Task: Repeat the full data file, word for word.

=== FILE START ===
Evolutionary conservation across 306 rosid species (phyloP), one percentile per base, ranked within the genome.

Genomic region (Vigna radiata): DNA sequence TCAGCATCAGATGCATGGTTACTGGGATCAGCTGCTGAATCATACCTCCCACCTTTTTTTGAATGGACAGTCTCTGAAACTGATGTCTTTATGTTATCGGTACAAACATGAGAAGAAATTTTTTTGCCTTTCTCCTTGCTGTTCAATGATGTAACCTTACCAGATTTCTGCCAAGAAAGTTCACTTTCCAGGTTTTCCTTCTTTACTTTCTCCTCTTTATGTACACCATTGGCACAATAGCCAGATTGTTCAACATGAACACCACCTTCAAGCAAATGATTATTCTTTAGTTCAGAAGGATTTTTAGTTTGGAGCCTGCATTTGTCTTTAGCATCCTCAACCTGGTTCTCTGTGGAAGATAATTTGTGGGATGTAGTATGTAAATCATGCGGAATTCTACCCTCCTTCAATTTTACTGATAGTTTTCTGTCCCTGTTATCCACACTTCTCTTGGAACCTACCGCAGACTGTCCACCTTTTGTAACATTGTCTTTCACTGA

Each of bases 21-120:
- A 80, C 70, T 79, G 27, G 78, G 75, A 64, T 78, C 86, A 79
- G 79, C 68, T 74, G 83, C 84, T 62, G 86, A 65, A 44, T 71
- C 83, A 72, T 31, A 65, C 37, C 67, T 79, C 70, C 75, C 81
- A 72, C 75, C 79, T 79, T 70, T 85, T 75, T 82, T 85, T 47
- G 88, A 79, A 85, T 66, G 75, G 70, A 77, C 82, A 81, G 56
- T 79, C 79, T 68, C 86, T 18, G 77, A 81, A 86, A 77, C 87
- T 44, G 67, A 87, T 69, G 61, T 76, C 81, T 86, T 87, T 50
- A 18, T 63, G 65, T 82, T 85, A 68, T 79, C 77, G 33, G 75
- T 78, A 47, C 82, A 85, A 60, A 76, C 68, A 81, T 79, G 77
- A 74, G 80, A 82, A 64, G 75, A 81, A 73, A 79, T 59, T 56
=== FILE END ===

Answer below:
Evolutionary conservation across 306 rosid species (phyloP), one percentile per base, ranked within the genome.

Genomic region (Vigna radiata): DNA sequence TCAGCATCAGATGCATGGTTACTGGGATCAGCTGCTGAATCATACCTCCCACCTTTTTTTGAATGGACAGTCTCTGAAACTGATGTCTTTATGTTATCGGTACAAACATGAGAAGAAATTTTTTTGCCTTTCTCCTTGCTGTTCAATGATGTAACCTTACCAGATTTCTGCCAAGAAAGTTCACTTTCCAGGTTTTCCTTCTTTACTTTCTCCTCTTTATGTACACCATTGGCACAATAGCCAGATTGTTCAACATGAACACCACCTTCAAGCAAATGATTATTCTTTAGTTCAGAAGGATTTTTAGTTTGGAGCCTGCATTTGTCTTTAGCATCCTCAACCTGGTTCTCTGTGGAAGATAATTTGTGGGATGTAGTATGTAAATCATGCGGAATTCTACCCTCCTTCAATTTTACTGATAGTTTTCTGTCCCTGTTATCCACACTTCTCTTGGAACCTACCGCAGACTGTCCACCTTTTGTAACATTGTCTTTCACTGA

Each of bases 21-120:
- A 80, C 70, T 79, G 27, G 78, G 75, A 64, T 78, C 86, A 79
- G 79, C 68, T 74, G 83, C 84, T 62, G 86, A 65, A 44, T 71
- C 83, A 72, T 31, A 65, C 37, C 67, T 79, C 70, C 75, C 81
- A 72, C 75, C 79, T 79, T 70, T 85, T 75, T 82, T 85, T 47
- G 88, A 79, A 85, T 66, G 75, G 70, A 77, C 82, A 81, G 56
- T 79, C 79, T 68, C 86, T 18, G 77, A 81, A 86, A 77, C 87
- T 44, G 67, A 87, T 69, G 61, T 76, C 81, T 86, T 87, T 50
- A 18, T 63, G 65, T 82, T 85, A 68, T 79, C 77, G 33, G 75
- T 78, A 47, C 82, A 85, A 60, A 76, C 68, A 81, T 79, G 77
- A 74, G 80, A 82, A 64, G 75, A 81, A 73, A 79, T 59, T 56